Recycling Around the World A-Z : New Zealand

Recycling Around the World A to Z

New Zealand

 

The management of waste in New Zealand has become more regulated to reduce the impact that it has on the environment.

Previously, waste was taken to rubbish dumps, and there was no regulation over where the dumps were located. The dumps were often close to waterways, where toxins could seep in and cause environmental damage. Dumps are now sanitary landfill sites, which prevents leakage of contamination into the soil and water.

Reducing waste

In 1996, kerbside recycling was introduced in the cities of Auckland, Waitakere, North Shore, and Lower Hutt. In New Plymouth, Wanganui and Upper Hutt recyclable material was collected if it was placed in bags, and by 2007, 73% of New Zealanders had access to kerbside recycling collections.

New Zealand Recycling

Waste legislation in New Zealand

A waste minimisation law was passed in 2008, which imposed a tax on landfill, and made it mandatory for companies to declare how much waste they were generating and disposing of.

Landfill sites

The number of landfill sites in New Zealand is reducing. In 1995, there were 327 sites, and recently, it has been reported that there are less than 100.

Recycling in New Zealand

There are only a few waste processing facilities in the country, and none of them process vast amounts of waste. Most of New Zealand’s waste is collected, separated, then shipped overseas to China, Indonesia, India, and Vietnam who buy the waste to make new products. The government pay to sort and ship the waste, but they do make some income back from selling it to other countries.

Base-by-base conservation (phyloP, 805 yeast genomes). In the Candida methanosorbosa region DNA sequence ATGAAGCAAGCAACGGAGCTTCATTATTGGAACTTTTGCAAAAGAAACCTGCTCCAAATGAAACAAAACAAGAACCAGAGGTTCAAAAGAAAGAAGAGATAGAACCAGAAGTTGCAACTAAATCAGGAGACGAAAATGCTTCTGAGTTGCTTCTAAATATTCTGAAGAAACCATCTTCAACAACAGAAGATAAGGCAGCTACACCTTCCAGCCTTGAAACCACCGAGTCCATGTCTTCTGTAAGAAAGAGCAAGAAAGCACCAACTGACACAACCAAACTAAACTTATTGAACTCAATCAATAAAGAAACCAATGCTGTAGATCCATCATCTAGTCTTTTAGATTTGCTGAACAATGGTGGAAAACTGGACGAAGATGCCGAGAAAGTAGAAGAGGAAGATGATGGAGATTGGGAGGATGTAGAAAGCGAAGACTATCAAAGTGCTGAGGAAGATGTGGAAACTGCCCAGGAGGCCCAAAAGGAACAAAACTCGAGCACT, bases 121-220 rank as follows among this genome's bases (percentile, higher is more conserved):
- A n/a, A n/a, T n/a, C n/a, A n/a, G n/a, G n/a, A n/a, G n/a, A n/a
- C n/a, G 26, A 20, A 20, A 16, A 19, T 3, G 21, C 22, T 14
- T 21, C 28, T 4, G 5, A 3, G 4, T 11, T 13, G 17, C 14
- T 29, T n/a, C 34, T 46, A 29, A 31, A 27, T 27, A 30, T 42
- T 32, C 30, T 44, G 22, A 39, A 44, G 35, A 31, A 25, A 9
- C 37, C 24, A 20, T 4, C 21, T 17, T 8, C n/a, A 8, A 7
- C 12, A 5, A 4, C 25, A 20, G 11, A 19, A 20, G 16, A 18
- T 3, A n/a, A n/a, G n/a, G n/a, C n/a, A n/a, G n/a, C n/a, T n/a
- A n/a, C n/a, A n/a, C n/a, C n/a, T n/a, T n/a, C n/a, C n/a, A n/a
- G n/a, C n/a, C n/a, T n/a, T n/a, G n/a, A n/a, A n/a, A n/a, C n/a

To make decent money, however, the waste has to be high quality, which serves as an incentive to invest in new technologies which weed out contamination.

The current processing facilities in the country are quite small and tend to be local firms. But this is a good business opportunity for many who want to be involved.

The business of recycling

One company that processes waste is EcoCentral, which was founded in 2011. The company is owned by a local authority, and it operates a few key services. It has a shop which sells goods made from recycled materials, it has a sorting facility for recyclables, and it accepts waste from businesses and households for recycling.

What is recycled in New Zealand?

Cardboard and glass waste is usually converted into new products, and most plastic, paper and metal waste is overseas to be made into new products.

Cardboard waste

A lot of cardboard is still being sent to landfill and it shouldn’t be, because it’s completely recyclable and can be made into new boxes and packaging.

Paper

Paper is widely recycled, and is usually used to make newspapers and magazines.

Plastic

Plastics that are widely recycled in New Zealand include cling film, plastic milk and drinks containers, and plastic strapping.

Glass

Most glass that is collected is recycled into new jars and bottles. Window glass can’t be recycled for this purpose, however.

Food waste

Food waste including meat, vegetables, dairy produce, and more, is usually turned into compost.

E-waste

The New Zealand Government has estimated that there are 80,000 tonnes of electrical and electronic waste dumped in landfills in New Zealand each year. Some manufacturers have trade-in schemes when customers recycle their unwanted products, but there is no real incentive to do this as a rule. There are some local E-waste collection points, however, and there is a growing industry of specialist E-waste recycling companies, who process the plastic, glass, and metal components of electronic goods and ship them overseas to be made into new products. 

 E-waste

Share: